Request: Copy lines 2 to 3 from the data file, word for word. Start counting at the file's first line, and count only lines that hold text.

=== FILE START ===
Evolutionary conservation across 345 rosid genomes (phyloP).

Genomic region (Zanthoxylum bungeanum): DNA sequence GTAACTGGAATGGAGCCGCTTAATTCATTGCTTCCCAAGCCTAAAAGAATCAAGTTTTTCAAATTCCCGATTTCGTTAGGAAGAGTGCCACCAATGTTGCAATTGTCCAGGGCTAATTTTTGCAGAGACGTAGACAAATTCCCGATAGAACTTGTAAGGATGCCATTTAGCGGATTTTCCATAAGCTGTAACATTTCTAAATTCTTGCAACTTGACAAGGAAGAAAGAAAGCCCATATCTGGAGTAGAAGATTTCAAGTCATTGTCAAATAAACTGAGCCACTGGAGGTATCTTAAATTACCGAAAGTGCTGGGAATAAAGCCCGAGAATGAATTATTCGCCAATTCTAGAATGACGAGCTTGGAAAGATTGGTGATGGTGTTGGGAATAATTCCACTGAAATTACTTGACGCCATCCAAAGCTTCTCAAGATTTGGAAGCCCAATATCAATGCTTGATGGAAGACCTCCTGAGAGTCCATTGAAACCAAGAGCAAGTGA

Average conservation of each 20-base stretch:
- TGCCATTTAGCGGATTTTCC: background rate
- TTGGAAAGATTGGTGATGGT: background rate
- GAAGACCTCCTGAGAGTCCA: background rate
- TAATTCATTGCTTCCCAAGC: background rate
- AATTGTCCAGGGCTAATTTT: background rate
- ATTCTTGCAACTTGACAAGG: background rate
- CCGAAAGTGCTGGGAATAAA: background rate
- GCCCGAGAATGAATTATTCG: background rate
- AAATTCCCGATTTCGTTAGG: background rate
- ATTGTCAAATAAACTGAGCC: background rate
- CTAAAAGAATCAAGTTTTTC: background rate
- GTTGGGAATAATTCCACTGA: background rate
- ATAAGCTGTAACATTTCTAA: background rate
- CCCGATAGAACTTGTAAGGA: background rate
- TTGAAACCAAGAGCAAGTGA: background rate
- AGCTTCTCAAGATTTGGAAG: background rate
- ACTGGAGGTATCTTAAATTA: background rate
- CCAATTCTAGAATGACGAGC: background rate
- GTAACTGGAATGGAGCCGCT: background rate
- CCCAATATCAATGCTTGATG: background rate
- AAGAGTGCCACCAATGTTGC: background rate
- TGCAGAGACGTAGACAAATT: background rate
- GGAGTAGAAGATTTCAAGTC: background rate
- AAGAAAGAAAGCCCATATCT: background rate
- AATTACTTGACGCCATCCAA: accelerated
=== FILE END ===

Genomic region (Zanthoxylum bungeanum): DNA sequence GTAACTGGAATGGAGCCGCTTAATTCATTGCTTCCCAAGCCTAAAAGAATCAAGTTTTTCAAATTCCCGATTTCGTTAGGAAGAGTGCCACCAATGTTGCAATTGTCCAGGGCTAATTTTTGCAGAGACGTAGACAAATTCCCGATAGAACTTGTAAGGATGCCATTTAGCGGATTTTCCATAAGCTGTAACATTTCTAAATTCTTGCAACTTGACAAGGAAGAAAGAAAGCCCATATCTGGAGTAGAAGATTTCAAGTCATTGTCAAATAAACTGAGCCACTGGAGGTATCTTAAATTACCGAAAGTGCTGGGAATAAAGCCCGAGAATGAATTATTCGCCAATTCTAGAATGACGAGCTTGGAAAGATTGGTGATGGTGTTGGGAATAATTCCACTGAAATTACTTGACGCCATCCAAAGCTTCTCAAGATTTGGAAGCCCAATATCAATGCTTGATGGAAGACCTCCTGAGAGTCCATTGAAACCAAGAGCAAGTGA

Average conservation of each 20-base stretch: